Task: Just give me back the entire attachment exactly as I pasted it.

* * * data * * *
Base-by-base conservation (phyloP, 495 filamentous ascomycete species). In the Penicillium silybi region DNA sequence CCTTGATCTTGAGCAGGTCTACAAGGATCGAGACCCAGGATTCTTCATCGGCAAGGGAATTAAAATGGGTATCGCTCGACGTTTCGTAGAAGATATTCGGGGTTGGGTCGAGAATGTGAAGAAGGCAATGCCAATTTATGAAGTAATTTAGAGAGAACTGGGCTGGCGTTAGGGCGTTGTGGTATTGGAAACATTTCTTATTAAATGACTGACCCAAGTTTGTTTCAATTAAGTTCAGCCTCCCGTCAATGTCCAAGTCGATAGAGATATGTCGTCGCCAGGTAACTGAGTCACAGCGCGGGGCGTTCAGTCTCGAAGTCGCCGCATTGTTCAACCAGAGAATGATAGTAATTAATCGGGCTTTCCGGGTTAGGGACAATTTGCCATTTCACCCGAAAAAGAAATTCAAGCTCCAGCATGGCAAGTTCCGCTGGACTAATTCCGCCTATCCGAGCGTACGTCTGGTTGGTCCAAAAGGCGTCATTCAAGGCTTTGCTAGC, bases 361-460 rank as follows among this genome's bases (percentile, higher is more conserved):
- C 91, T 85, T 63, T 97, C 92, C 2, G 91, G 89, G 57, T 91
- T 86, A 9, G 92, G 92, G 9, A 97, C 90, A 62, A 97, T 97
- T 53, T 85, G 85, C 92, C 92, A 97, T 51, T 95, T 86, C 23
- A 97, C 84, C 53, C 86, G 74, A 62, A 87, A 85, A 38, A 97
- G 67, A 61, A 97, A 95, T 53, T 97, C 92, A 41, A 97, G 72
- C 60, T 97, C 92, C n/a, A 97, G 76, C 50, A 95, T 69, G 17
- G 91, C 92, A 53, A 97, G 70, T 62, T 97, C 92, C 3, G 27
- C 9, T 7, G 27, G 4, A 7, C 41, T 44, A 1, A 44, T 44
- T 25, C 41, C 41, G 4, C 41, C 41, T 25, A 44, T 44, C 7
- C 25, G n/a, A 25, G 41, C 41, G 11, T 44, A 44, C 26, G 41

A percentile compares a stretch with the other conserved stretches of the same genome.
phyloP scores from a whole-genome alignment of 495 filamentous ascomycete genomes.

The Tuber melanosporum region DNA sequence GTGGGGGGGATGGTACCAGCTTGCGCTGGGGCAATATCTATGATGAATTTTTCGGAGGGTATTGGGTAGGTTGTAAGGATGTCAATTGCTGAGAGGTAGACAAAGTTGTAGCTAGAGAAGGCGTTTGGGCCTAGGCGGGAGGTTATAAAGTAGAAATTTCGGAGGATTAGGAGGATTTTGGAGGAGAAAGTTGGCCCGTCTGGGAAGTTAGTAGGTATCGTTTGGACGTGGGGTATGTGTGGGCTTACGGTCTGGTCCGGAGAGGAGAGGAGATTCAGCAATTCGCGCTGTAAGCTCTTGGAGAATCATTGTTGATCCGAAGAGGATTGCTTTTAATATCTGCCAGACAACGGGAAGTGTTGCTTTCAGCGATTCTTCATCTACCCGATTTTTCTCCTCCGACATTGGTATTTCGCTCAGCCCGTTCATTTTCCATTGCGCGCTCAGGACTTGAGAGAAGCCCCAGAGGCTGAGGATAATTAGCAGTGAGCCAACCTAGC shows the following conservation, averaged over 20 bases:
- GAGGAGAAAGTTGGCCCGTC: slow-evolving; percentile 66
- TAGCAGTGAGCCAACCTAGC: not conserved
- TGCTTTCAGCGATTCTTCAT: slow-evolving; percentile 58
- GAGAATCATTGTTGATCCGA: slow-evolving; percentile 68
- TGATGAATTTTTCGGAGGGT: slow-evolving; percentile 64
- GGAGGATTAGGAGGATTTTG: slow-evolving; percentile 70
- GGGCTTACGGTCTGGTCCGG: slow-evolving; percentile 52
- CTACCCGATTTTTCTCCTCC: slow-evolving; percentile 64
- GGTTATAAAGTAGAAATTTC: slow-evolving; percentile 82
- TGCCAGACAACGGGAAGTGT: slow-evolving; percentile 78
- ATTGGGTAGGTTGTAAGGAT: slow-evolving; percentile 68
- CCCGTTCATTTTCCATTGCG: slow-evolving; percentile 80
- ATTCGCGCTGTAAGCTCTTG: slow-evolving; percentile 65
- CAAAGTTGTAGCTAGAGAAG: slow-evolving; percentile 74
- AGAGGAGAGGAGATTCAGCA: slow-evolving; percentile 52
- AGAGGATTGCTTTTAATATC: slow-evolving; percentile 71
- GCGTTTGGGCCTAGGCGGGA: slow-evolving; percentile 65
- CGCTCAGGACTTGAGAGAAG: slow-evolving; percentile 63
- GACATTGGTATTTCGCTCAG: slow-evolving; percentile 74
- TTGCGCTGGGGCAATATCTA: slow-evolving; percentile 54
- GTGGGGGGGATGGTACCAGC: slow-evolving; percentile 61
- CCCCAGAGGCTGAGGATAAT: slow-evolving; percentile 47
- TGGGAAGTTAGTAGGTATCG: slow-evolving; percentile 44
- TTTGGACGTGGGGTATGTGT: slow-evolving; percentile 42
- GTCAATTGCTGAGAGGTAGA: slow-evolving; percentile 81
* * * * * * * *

Base-by-base conservation (phyloP, 495 filamentous ascomycete species). In the Penicillium silybi region DNA sequence CCTTGATCTTGAGCAGGTCTACAAGGATCGAGACCCAGGATTCTTCATCGGCAAGGGAATTAAAATGGGTATCGCTCGACGTTTCGTAGAAGATATTCGGGGTTGGGTCGAGAATGTGAAGAAGGCAATGCCAATTTATGAAGTAATTTAGAGAGAACTGGGCTGGCGTTAGGGCGTTGTGGTATTGGAAACATTTCTTATTAAATGACTGACCCAAGTTTGTTTCAATTAAGTTCAGCCTCCCGTCAATGTCCAAGTCGATAGAGATATGTCGTCGCCAGGTAACTGAGTCACAGCGCGGGGCGTTCAGTCTCGAAGTCGCCGCATTGTTCAACCAGAGAATGATAGTAATTAATCGGGCTTTCCGGGTTAGGGACAATTTGCCATTTCACCCGAAAAAGAAATTCAAGCTCCAGCATGGCAAGTTCCGCTGGACTAATTCCGCCTATCCGAGCGTACGTCTGGTTGGTCCAAAAGGCGTCATTCAAGGCTTTGCTAGC, bases 361-460 rank as follows among this genome's bases (percentile, higher is more conserved):
- C 91, T 85, T 63, T 97, C 92, C 2, G 91, G 89, G 57, T 91
- T 86, A 9, G 92, G 92, G 9, A 97, C 90, A 62, A 97, T 97
- T 53, T 85, G 85, C 92, C 92, A 97, T 51, T 95, T 86, C 23
- A 97, C 84, C 53, C 86, G 74, A 62, A 87, A 85, A 38, A 97
- G 67, A 61, A 97, A 95, T 53, T 97, C 92, A 41, A 97, G 72
- C 60, T 97, C 92, C n/a, A 97, G 76, C 50, A 95, T 69, G 17
- G 91, C 92, A 53, A 97, G 70, T 62, T 97, C 92, C 3, G 27
- C 9, T 7, G 27, G 4, A 7, C 41, T 44, A 1, A 44, T 44
- T 25, C 41, C 41, G 4, C 41, C 41, T 25, A 44, T 44, C 7
- C 25, G n/a, A 25, G 41, C 41, G 11, T 44, A 44, C 26, G 41

A percentile compares a stretch with the other conserved stretches of the same genome.
phyloP scores from a whole-genome alignment of 495 filamentous ascomycete genomes.

The Tuber melanosporum region DNA sequence GTGGGGGGGATGGTACCAGCTTGCGCTGGGGCAATATCTATGATGAATTTTTCGGAGGGTATTGGGTAGGTTGTAAGGATGTCAATTGCTGAGAGGTAGACAAAGTTGTAGCTAGAGAAGGCGTTTGGGCCTAGGCGGGAGGTTATAAAGTAGAAATTTCGGAGGATTAGGAGGATTTTGGAGGAGAAAGTTGGCCCGTCTGGGAAGTTAGTAGGTATCGTTTGGACGTGGGGTATGTGTGGGCTTACGGTCTGGTCCGGAGAGGAGAGGAGATTCAGCAATTCGCGCTGTAAGCTCTTGGAGAATCATTGTTGATCCGAAGAGGATTGCTTTTAATATCTGCCAGACAACGGGAAGTGTTGCTTTCAGCGATTCTTCATCTACCCGATTTTTCTCCTCCGACATTGGTATTTCGCTCAGCCCGTTCATTTTCCATTGCGCGCTCAGGACTTGAGAGAAGCCCCAGAGGCTGAGGATAATTAGCAGTGAGCCAACCTAGC shows the following conservation, averaged over 20 bases:
- GAGGAGAAAGTTGGCCCGTC: slow-evolving; percentile 66
- TAGCAGTGAGCCAACCTAGC: not conserved
- TGCTTTCAGCGATTCTTCAT: slow-evolving; percentile 58
- GAGAATCATTGTTGATCCGA: slow-evolving; percentile 68
- TGATGAATTTTTCGGAGGGT: slow-evolving; percentile 64
- GGAGGATTAGGAGGATTTTG: slow-evolving; percentile 70
- GGGCTTACGGTCTGGTCCGG: slow-evolving; percentile 52
- CTACCCGATTTTTCTCCTCC: slow-evolving; percentile 64
- GGTTATAAAGTAGAAATTTC: slow-evolving; percentile 82
- TGCCAGACAACGGGAAGTGT: slow-evolving; percentile 78
- ATTGGGTAGGTTGTAAGGAT: slow-evolving; percentile 68
- CCCGTTCATTTTCCATTGCG: slow-evolving; percentile 80
- ATTCGCGCTGTAAGCTCTTG: slow-evolving; percentile 65
- CAAAGTTGTAGCTAGAGAAG: slow-evolving; percentile 74
- AGAGGAGAGGAGATTCAGCA: slow-evolving; percentile 52
- AGAGGATTGCTTTTAATATC: slow-evolving; percentile 71
- GCGTTTGGGCCTAGGCGGGA: slow-evolving; percentile 65
- CGCTCAGGACTTGAGAGAAG: slow-evolving; percentile 63
- GACATTGGTATTTCGCTCAG: slow-evolving; percentile 74
- TTGCGCTGGGGCAATATCTA: slow-evolving; percentile 54
- GTGGGGGGGATGGTACCAGC: slow-evolving; percentile 61
- CCCCAGAGGCTGAGGATAAT: slow-evolving; percentile 47
- TGGGAAGTTAGTAGGTATCG: slow-evolving; percentile 44
- TTTGGACGTGGGGTATGTGT: slow-evolving; percentile 42
- GTCAATTGCTGAGAGGTAGA: slow-evolving; percentile 81